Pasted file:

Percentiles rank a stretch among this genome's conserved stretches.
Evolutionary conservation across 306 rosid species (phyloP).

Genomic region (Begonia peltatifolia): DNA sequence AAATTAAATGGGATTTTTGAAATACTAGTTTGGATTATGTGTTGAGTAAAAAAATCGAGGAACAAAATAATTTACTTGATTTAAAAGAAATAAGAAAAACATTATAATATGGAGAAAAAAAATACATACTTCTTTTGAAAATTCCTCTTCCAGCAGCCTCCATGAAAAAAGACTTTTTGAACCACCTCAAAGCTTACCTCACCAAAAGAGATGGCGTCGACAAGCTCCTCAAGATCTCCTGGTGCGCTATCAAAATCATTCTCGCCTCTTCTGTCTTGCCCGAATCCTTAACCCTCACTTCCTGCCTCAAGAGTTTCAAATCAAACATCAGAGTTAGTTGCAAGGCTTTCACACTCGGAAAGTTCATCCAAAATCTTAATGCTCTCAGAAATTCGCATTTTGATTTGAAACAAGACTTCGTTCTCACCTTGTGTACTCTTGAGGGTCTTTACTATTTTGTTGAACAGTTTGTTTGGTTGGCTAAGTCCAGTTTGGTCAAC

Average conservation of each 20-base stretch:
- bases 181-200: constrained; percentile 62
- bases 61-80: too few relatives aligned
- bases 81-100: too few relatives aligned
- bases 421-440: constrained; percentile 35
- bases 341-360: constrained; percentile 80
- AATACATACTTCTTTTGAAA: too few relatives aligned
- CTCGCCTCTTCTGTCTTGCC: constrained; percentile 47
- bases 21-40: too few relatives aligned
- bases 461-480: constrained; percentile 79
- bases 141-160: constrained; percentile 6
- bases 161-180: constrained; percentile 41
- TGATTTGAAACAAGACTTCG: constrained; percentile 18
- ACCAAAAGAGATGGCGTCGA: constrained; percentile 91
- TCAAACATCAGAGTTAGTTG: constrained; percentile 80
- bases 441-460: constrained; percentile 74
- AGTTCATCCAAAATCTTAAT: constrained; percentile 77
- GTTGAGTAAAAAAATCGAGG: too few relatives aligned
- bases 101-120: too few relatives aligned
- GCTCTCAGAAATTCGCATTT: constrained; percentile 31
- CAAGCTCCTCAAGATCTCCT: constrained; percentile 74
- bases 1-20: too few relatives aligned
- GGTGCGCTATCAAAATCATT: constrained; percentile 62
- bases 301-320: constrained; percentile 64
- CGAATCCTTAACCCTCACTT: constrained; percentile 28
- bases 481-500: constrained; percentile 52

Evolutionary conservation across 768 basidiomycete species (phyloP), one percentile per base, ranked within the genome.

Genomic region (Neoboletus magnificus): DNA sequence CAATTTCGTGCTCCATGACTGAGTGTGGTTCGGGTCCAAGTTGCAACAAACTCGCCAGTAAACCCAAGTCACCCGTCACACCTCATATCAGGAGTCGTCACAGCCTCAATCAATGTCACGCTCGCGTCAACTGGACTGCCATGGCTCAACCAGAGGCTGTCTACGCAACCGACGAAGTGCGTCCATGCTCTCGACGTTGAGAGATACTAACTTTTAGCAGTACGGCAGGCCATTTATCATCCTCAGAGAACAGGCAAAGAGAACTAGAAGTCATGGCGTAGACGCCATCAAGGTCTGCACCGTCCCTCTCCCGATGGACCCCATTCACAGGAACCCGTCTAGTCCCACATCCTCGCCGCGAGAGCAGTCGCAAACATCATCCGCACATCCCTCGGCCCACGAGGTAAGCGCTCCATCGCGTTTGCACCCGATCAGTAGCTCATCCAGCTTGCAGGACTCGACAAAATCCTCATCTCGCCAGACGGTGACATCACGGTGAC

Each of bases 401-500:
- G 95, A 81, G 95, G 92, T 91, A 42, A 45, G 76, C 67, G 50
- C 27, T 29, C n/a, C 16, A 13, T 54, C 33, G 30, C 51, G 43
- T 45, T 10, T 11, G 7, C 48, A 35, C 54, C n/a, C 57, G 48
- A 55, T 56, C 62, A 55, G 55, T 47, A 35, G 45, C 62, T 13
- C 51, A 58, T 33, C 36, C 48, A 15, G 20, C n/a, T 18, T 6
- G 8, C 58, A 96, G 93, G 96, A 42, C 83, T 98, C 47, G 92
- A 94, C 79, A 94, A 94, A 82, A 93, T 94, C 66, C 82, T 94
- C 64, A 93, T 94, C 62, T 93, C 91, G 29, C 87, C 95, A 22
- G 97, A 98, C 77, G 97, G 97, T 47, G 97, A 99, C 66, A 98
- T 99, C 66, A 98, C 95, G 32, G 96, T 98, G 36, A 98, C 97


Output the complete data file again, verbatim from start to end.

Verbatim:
Percentiles rank a stretch among this genome's conserved stretches.
Evolutionary conservation across 306 rosid species (phyloP).

Genomic region (Begonia peltatifolia): DNA sequence AAATTAAATGGGATTTTTGAAATACTAGTTTGGATTATGTGTTGAGTAAAAAAATCGAGGAACAAAATAATTTACTTGATTTAAAAGAAATAAGAAAAACATTATAATATGGAGAAAAAAAATACATACTTCTTTTGAAAATTCCTCTTCCAGCAGCCTCCATGAAAAAAGACTTTTTGAACCACCTCAAAGCTTACCTCACCAAAAGAGATGGCGTCGACAAGCTCCTCAAGATCTCCTGGTGCGCTATCAAAATCATTCTCGCCTCTTCTGTCTTGCCCGAATCCTTAACCCTCACTTCCTGCCTCAAGAGTTTCAAATCAAACATCAGAGTTAGTTGCAAGGCTTTCACACTCGGAAAGTTCATCCAAAATCTTAATGCTCTCAGAAATTCGCATTTTGATTTGAAACAAGACTTCGTTCTCACCTTGTGTACTCTTGAGGGTCTTTACTATTTTGTTGAACAGTTTGTTTGGTTGGCTAAGTCCAGTTTGGTCAAC

Average conservation of each 20-base stretch:
- bases 181-200: constrained; percentile 62
- bases 61-80: too few relatives aligned
- bases 81-100: too few relatives aligned
- bases 421-440: constrained; percentile 35
- bases 341-360: constrained; percentile 80
- AATACATACTTCTTTTGAAA: too few relatives aligned
- CTCGCCTCTTCTGTCTTGCC: constrained; percentile 47
- bases 21-40: too few relatives aligned
- bases 461-480: constrained; percentile 79
- bases 141-160: constrained; percentile 6
- bases 161-180: constrained; percentile 41
- TGATTTGAAACAAGACTTCG: constrained; percentile 18
- ACCAAAAGAGATGGCGTCGA: constrained; percentile 91
- TCAAACATCAGAGTTAGTTG: constrained; percentile 80
- bases 441-460: constrained; percentile 74
- AGTTCATCCAAAATCTTAAT: constrained; percentile 77
- GTTGAGTAAAAAAATCGAGG: too few relatives aligned
- bases 101-120: too few relatives aligned
- GCTCTCAGAAATTCGCATTT: constrained; percentile 31
- CAAGCTCCTCAAGATCTCCT: constrained; percentile 74
- bases 1-20: too few relatives aligned
- GGTGCGCTATCAAAATCATT: constrained; percentile 62
- bases 301-320: constrained; percentile 64
- CGAATCCTTAACCCTCACTT: constrained; percentile 28
- bases 481-500: constrained; percentile 52

Evolutionary conservation across 768 basidiomycete species (phyloP), one percentile per base, ranked within the genome.

Genomic region (Neoboletus magnificus): DNA sequence CAATTTCGTGCTCCATGACTGAGTGTGGTTCGGGTCCAAGTTGCAACAAACTCGCCAGTAAACCCAAGTCACCCGTCACACCTCATATCAGGAGTCGTCACAGCCTCAATCAATGTCACGCTCGCGTCAACTGGACTGCCATGGCTCAACCAGAGGCTGTCTACGCAACCGACGAAGTGCGTCCATGCTCTCGACGTTGAGAGATACTAACTTTTAGCAGTACGGCAGGCCATTTATCATCCTCAGAGAACAGGCAAAGAGAACTAGAAGTCATGGCGTAGACGCCATCAAGGTCTGCACCGTCCCTCTCCCGATGGACCCCATTCACAGGAACCCGTCTAGTCCCACATCCTCGCCGCGAGAGCAGTCGCAAACATCATCCGCACATCCCTCGGCCCACGAGGTAAGCGCTCCATCGCGTTTGCACCCGATCAGTAGCTCATCCAGCTTGCAGGACTCGACAAAATCCTCATCTCGCCAGACGGTGACATCACGGTGAC

Each of bases 401-500:
- G 95, A 81, G 95, G 92, T 91, A 42, A 45, G 76, C 67, G 50
- C 27, T 29, C n/a, C 16, A 13, T 54, C 33, G 30, C 51, G 43
- T 45, T 10, T 11, G 7, C 48, A 35, C 54, C n/a, C 57, G 48
- A 55, T 56, C 62, A 55, G 55, T 47, A 35, G 45, C 62, T 13
- C 51, A 58, T 33, C 36, C 48, A 15, G 20, C n/a, T 18, T 6
- G 8, C 58, A 96, G 93, G 96, A 42, C 83, T 98, C 47, G 92
- A 94, C 79, A 94, A 94, A 82, A 93, T 94, C 66, C 82, T 94
- C 64, A 93, T 94, C 62, T 93, C 91, G 29, C 87, C 95, A 22
- G 97, A 98, C 77, G 97, G 97, T 47, G 97, A 99, C 66, A 98
- T 99, C 66, A 98, C 95, G 32, G 96, T 98, G 36, A 98, C 97